Anaheim Ducks – Andrew Cogliano
Arizona Coyotes – Jakob Chychrun
Boston Bruins – David Backes
Buffalo Sabres – Kyle Okposo
Calgary Flames – Matt Stajan
Carolina Hurricanes – Jordan Staal
Chicago Blackhawks – Jeff Glass
Colorado Avalanche – Carl Soderberg
Columbus Blue Jackets – Zach Werenski
Dallas Stars – Mattias Janmark
Detroit Red Wings – Niklas Kronwall
Edmonton Oilers – Adam Larsson
Florida Panthers – Roberto Luongo
Los Angeles Kings – Dustin Brown
Minnesota Wild – Matt Cullen
Montreal Canadiens – Antti Niemi
Nashville Predators – Auston Watson
New Jersey Devils – Brian Boyle
New York Islanders – Josh Bailey
New York Rangers – Chris Kreider
Ottawa Senators – Mark Borowiecki
Philadelphia Flyers – Claude Giroux
Pittsburgh Penguins – Kris Letang
San Jose Sharks – Joe Thornton
St. Louis Blues – Carter Hutton
Tampa Bay Lightning – Steven Stamkos
Toronto Maple Leafs – Roman Polak
Vancouver Canucks – Derek Dorsett
Vegas Golden Knights – Brad Hunt
Washington Capitals – Devante Smith-Pelly
Winnipeg Jets – Tyler Myers

Ottawa Senators goaltender Craig Anderson was last year’s winner.

Plenty of worthy choices among the 31, but hard to imagine Brian Boyle not winning this year’s award considering what he’s been through this season dealing with a diagnosis of chronic myeloid leukemia. He missed the opening month of the season and returned on Nov. 1, scoring his first goal a week later. He inspired a mural in New York City and later represented the New Jersey Devils at the NHL All-Star Game in Tampa in place of teammate Taylor Hall.

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Sean Leahy is a writer for Pro Hockey Talk on NBC Sports. Drop him a line at phtblog@nbcsports.com or follow him on Twitter @Sean_Leahy.

PHWA to make NHL award ballots public for first time

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Beginning this June, the Professional Hockey Writers Association will reveal the ballots of each voter for the NHL Awards. After much debate over the past several years, 81.3 percent of the group’s membership voted in favor of full transparency.

The PHWA, which announced the decision on Friday, votes on the Hart, Norris, Calder, Selke, Lady Byng, Masterton and Conn Smythe trophies, and the NHL All-Star and All-Rookie teams.

“As journalists we expect full transparency from the teams and people we cover,” said PHWA President Mark Spector. “Our Members are aware that the same is expected of us from our readers, and many voters have voluntarily revealed their ballots in the past. As a group, we have concluded that it is time to make full transparency part and parcel of voting on the NHL Awards.”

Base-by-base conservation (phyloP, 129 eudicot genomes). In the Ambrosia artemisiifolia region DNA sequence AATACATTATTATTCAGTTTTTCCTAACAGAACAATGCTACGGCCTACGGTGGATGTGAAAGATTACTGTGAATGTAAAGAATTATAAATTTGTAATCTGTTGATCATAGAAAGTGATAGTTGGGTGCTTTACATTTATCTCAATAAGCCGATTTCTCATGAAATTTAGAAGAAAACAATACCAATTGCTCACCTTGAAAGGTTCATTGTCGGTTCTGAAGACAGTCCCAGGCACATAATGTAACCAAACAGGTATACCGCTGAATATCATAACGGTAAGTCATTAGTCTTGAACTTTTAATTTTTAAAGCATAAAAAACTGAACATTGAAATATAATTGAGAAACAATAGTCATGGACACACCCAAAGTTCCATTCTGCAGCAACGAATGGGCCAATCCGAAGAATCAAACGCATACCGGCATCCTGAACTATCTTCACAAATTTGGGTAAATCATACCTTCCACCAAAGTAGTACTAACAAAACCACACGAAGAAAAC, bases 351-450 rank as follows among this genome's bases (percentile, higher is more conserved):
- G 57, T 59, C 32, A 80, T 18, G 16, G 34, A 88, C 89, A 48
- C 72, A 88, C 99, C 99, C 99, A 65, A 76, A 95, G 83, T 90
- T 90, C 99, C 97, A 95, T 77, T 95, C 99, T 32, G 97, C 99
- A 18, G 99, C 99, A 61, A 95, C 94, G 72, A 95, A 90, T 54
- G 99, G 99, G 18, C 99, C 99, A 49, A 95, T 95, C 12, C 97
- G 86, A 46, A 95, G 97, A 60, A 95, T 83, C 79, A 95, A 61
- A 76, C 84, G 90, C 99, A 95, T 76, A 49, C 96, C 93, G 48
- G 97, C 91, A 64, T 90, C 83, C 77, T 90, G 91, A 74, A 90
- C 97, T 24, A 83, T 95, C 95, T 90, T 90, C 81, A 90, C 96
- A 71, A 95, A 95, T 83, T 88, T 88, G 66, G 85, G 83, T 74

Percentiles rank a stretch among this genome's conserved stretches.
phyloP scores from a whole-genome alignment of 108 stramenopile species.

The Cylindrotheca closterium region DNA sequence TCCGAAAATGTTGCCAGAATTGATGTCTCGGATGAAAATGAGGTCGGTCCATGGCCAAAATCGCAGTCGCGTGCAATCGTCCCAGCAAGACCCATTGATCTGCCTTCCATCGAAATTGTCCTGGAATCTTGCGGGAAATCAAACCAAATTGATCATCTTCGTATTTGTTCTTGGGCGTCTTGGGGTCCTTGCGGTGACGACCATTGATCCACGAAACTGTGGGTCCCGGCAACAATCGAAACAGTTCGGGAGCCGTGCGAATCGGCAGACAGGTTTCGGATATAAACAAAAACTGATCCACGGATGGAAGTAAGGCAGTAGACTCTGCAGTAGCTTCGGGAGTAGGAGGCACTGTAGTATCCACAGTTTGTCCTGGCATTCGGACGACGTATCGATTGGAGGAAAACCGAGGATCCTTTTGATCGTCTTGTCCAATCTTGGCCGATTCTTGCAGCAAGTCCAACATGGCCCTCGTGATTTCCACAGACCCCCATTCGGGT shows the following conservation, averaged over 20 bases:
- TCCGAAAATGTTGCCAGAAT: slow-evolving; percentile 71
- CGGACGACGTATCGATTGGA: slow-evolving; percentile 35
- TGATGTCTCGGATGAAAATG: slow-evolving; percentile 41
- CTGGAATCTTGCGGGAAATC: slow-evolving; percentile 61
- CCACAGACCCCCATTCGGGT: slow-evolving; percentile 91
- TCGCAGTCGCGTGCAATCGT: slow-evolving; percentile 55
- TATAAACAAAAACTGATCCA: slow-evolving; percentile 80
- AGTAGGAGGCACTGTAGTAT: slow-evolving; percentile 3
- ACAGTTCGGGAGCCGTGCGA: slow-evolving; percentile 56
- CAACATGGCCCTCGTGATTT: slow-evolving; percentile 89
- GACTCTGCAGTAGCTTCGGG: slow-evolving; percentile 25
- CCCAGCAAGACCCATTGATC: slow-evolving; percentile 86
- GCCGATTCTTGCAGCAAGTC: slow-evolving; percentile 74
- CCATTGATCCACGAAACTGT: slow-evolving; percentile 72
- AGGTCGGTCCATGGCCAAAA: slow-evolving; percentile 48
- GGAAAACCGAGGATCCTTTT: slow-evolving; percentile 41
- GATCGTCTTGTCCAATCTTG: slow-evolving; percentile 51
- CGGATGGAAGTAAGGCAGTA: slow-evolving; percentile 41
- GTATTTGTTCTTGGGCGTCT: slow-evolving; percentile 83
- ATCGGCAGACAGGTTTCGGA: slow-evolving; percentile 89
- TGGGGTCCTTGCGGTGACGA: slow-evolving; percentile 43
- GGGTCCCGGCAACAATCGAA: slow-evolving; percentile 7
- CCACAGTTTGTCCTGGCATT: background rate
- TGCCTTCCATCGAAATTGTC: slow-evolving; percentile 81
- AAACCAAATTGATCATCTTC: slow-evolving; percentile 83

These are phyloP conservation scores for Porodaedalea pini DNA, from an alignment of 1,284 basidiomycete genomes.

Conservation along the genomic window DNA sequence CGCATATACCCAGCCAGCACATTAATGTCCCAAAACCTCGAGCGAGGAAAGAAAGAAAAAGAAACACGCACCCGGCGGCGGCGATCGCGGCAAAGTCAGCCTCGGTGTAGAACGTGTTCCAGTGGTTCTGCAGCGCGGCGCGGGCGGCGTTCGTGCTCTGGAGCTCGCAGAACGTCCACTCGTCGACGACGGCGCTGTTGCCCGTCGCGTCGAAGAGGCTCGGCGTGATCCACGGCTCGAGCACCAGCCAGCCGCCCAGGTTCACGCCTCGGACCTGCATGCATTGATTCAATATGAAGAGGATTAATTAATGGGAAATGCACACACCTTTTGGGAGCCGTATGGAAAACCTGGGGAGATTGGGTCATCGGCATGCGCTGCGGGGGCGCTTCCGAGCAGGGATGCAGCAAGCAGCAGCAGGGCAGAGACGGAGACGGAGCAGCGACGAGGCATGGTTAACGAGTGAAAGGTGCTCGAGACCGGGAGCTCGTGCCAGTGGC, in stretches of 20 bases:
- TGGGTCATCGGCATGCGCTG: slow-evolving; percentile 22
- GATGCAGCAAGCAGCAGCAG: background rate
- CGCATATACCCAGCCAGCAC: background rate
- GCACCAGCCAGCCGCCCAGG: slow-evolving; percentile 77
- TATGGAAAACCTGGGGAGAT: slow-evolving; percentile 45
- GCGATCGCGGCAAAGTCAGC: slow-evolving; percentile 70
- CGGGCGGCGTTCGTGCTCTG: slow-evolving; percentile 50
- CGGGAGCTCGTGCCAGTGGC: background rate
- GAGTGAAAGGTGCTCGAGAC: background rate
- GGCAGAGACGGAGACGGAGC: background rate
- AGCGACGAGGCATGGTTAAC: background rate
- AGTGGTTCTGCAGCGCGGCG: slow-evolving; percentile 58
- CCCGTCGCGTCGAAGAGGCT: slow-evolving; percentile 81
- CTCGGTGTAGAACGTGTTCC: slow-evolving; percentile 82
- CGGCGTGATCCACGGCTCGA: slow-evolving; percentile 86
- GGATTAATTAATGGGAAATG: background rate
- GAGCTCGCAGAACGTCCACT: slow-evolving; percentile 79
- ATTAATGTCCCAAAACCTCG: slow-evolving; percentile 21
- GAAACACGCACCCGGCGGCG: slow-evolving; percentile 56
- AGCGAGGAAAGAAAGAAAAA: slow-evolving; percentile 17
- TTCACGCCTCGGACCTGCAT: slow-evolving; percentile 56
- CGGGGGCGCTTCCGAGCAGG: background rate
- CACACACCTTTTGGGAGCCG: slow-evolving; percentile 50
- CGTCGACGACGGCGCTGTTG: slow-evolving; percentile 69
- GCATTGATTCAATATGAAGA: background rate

Members were allowed to publish their ballots voluntarily in the past, but some felt like their choices should remain private. The full ballots will be revealed on the PHWA website within days of the NHL Awards show in June.

The PHWA distributes ballots in early April, with selections due before the start of the Stanley Cup Playoffs. Nearly half of the group’s 300 members are given the opportunity to vote every year, along with a handful of national broadcasters.

Full disclosure: I’ve been a PHWA member since 2013-14 and voted in favor of transparency.

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Sean Leahy is a writer for Pro Hockey Talk on NBC Sports. Drop him a line at phtblog@nbcsports.com or follow him on Twitter @Sean_Leahy.

Lightning players dominate PHWA’s midseason awards

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The Professional Hockey Writers’ Association brought back its midseason awards this year and as most of the hockey world descends on Tampa for the NHL All-Star Game this weekend, Lightning players dominated some of the top honors.

Nikita Kucherov, Victor Hedman, Steven Stamkos and Andrei Vasilevskiy were all voted as winners in four of the 10 award categories. The PHWA invited 2,000 fans and more than 150 of its members to vote.

Along with the usual awards, the PHWA introduced the Rod Langway Award for best defensive defenseman and the Comeback Player of the Year.

Here are the final results:

Hart Trophy
1. Nikita Kucherov, Tampa Bay Lightning
2. Nathan MacKinnon, Colorado Avalanche
3. John Tavares, New York Islanders

Norris Trophy
1. Victor Hedman, Tampa Bay Lightning
2. Drew Doughty, Los Angeles Kings
3. John Klingberg, Dallas Stars

Selke Trophy
1. Patrice Bergeron, Boston Bruins
2. Sean Couturier, Philadelphia Flyers
3. Anze Kopitar, Los Angeles Kings

Calder Trophy
1. Mathew Barzal, New York Islanders
2. Brock Boeser, Vancouver Canucks
3. Charlie McAvoy, Boston Bruins

Lady Byng Trophy 
1. Johnny Gaudreau, Calgary Flames
2. Auston Matthews, Toronto Maple Leafs
3. Ryan O’Reilly, Buffalo Sabres

[NHL Awards: PHT hands out some midseason hardware]

Vezina Trophy
1. Andrei Vasilevskiy, Tampa Bay Lightning
2. Connor Hellebuyck, Winnipeg Jets
3. Pekka Rinne, Nashville Predators

Jack Adams Award
1. Gerard Gallant, Vegas Golden Knights
2. Jon Cooper, Tampa Bay Lightning
3. Paul Maurice, Winnipeg Jets

GM of the Year Award
1. George McPhee, Vegas Golden Knights
2. Steve Yzerman, Tampa Bay Lightning
3. Ray Shero, New Jersey Devils

Rod Langway Award (To the defenseman who best excels in the defensive aspect of the game.)
1. Drew Doughty, Los Angeles Kings
2. Zdeno Chara, Boston Bruins
3. Victor Hedman, Tampa Bay Lightning

Comeback Player of the Year Award (To the player who returned to a previous high level of performance that was interrupted by subpar play, long-term injury or major illness.)
1. Steven Stamkos, Tampa Bay Lightning
2. Brian Boyle, New Jersey Devils
3. Claude Giroux, Philadelphia Flyers

Sure, there can be some nit-picking in places, but not too many surprises here through the season’s first half. It will be fun to look back at this vote (and our own staff picks) come mid-April when the regular season ends. How much change will we see?

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Sean Leahy is a writer for Pro Hockey Talk on NBC Sports. Drop him a line at phtblog@nbcsports.com or follow him on Twitter @Sean_Leahy.